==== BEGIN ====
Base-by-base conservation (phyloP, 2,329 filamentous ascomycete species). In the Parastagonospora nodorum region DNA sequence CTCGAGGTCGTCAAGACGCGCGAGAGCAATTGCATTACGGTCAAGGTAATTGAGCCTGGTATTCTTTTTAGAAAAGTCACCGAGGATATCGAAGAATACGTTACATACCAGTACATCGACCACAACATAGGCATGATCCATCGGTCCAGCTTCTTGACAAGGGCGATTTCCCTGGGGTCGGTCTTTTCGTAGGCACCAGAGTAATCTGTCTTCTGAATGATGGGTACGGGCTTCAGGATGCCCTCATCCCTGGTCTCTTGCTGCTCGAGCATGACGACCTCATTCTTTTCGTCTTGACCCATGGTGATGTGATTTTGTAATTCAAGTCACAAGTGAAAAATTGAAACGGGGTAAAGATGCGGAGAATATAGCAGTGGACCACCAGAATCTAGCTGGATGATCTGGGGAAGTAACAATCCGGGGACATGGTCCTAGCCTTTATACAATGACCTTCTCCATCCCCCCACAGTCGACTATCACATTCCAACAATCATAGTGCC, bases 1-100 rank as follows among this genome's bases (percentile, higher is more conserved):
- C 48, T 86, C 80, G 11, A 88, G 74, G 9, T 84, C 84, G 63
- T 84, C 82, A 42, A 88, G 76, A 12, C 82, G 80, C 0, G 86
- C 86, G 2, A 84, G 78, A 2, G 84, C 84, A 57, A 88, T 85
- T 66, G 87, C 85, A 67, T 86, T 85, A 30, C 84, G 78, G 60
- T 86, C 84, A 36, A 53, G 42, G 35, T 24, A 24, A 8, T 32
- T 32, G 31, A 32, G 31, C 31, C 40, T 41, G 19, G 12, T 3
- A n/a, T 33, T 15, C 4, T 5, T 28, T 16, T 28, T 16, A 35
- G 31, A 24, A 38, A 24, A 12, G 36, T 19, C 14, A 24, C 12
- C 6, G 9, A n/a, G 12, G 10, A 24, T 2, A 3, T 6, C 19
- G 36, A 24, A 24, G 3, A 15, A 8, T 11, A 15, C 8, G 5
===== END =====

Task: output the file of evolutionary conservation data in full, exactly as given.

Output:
Base-by-base conservation (phyloP, 2,329 filamentous ascomycete species). In the Parastagonospora nodorum region DNA sequence CTCGAGGTCGTCAAGACGCGCGAGAGCAATTGCATTACGGTCAAGGTAATTGAGCCTGGTATTCTTTTTAGAAAAGTCACCGAGGATATCGAAGAATACGTTACATACCAGTACATCGACCACAACATAGGCATGATCCATCGGTCCAGCTTCTTGACAAGGGCGATTTCCCTGGGGTCGGTCTTTTCGTAGGCACCAGAGTAATCTGTCTTCTGAATGATGGGTACGGGCTTCAGGATGCCCTCATCCCTGGTCTCTTGCTGCTCGAGCATGACGACCTCATTCTTTTCGTCTTGACCCATGGTGATGTGATTTTGTAATTCAAGTCACAAGTGAAAAATTGAAACGGGGTAAAGATGCGGAGAATATAGCAGTGGACCACCAGAATCTAGCTGGATGATCTGGGGAAGTAACAATCCGGGGACATGGTCCTAGCCTTTATACAATGACCTTCTCCATCCCCCCACAGTCGACTATCACATTCCAACAATCATAGTGCC, bases 1-100 rank as follows among this genome's bases (percentile, higher is more conserved):
- C 48, T 86, C 80, G 11, A 88, G 74, G 9, T 84, C 84, G 63
- T 84, C 82, A 42, A 88, G 76, A 12, C 82, G 80, C 0, G 86
- C 86, G 2, A 84, G 78, A 2, G 84, C 84, A 57, A 88, T 85
- T 66, G 87, C 85, A 67, T 86, T 85, A 30, C 84, G 78, G 60
- T 86, C 84, A 36, A 53, G 42, G 35, T 24, A 24, A 8, T 32
- T 32, G 31, A 32, G 31, C 31, C 40, T 41, G 19, G 12, T 3
- A n/a, T 33, T 15, C 4, T 5, T 28, T 16, T 28, T 16, A 35
- G 31, A 24, A 38, A 24, A 12, G 36, T 19, C 14, A 24, C 12
- C 6, G 9, A n/a, G 12, G 10, A 24, T 2, A 3, T 6, C 19
- G 36, A 24, A 24, G 3, A 15, A 8, T 11, A 15, C 8, G 5